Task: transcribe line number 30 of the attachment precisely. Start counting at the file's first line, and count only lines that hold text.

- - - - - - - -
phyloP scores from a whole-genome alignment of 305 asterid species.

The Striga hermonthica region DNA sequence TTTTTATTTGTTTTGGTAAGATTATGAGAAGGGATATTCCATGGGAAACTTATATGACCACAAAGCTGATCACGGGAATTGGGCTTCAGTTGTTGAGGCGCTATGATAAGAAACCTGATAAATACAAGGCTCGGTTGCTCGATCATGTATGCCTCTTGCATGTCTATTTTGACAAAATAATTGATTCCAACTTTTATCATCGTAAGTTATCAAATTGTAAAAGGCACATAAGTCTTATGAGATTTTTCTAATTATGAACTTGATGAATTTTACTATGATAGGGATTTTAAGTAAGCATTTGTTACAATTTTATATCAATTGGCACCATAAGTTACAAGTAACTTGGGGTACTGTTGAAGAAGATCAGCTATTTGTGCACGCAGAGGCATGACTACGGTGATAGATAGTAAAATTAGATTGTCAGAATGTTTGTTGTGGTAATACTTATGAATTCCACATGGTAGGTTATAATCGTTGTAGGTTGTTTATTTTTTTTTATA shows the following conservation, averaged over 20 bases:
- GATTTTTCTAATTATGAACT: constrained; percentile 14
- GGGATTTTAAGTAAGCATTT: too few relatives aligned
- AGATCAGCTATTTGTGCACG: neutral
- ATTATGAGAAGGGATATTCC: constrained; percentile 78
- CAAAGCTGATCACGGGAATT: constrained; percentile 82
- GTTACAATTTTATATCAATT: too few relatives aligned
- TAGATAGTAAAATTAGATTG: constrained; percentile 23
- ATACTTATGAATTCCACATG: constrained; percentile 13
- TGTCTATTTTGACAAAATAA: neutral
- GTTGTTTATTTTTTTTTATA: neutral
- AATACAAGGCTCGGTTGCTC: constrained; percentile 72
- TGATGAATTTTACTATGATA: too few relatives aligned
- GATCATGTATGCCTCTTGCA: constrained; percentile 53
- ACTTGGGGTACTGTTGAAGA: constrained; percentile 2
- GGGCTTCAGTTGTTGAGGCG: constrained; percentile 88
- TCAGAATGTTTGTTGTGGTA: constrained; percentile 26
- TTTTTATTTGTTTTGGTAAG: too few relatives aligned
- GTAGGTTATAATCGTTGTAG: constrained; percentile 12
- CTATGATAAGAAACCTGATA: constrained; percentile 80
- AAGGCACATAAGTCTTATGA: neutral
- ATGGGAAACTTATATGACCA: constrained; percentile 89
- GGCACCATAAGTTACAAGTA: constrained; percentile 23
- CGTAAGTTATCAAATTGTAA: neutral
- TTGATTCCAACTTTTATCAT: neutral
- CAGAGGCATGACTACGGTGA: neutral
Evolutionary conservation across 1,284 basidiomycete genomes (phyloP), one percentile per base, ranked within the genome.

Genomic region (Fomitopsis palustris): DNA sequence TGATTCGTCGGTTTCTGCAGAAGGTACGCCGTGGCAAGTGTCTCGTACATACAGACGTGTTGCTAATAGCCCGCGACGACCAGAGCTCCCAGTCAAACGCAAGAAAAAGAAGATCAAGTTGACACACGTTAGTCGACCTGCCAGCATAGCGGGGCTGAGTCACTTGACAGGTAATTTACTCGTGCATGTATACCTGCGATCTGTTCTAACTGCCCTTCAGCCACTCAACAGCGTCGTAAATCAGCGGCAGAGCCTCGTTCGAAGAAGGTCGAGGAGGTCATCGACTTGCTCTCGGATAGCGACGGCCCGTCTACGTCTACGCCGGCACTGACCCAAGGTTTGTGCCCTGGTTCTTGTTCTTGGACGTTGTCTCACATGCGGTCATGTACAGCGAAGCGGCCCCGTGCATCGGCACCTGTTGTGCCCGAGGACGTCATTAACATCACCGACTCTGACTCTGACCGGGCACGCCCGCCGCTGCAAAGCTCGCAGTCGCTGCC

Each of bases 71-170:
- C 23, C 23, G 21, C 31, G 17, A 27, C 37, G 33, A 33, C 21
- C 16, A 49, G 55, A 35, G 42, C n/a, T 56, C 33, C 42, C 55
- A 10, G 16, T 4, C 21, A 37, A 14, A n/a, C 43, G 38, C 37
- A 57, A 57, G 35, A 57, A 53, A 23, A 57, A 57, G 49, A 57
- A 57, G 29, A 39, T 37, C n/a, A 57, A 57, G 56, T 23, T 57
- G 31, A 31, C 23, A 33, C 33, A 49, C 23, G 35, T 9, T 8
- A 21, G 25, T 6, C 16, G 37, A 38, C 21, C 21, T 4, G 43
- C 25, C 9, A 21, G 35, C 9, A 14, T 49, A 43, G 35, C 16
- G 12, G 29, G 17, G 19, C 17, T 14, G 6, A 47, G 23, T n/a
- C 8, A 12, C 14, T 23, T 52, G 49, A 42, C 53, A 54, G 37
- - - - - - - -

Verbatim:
Each of bases 71-170: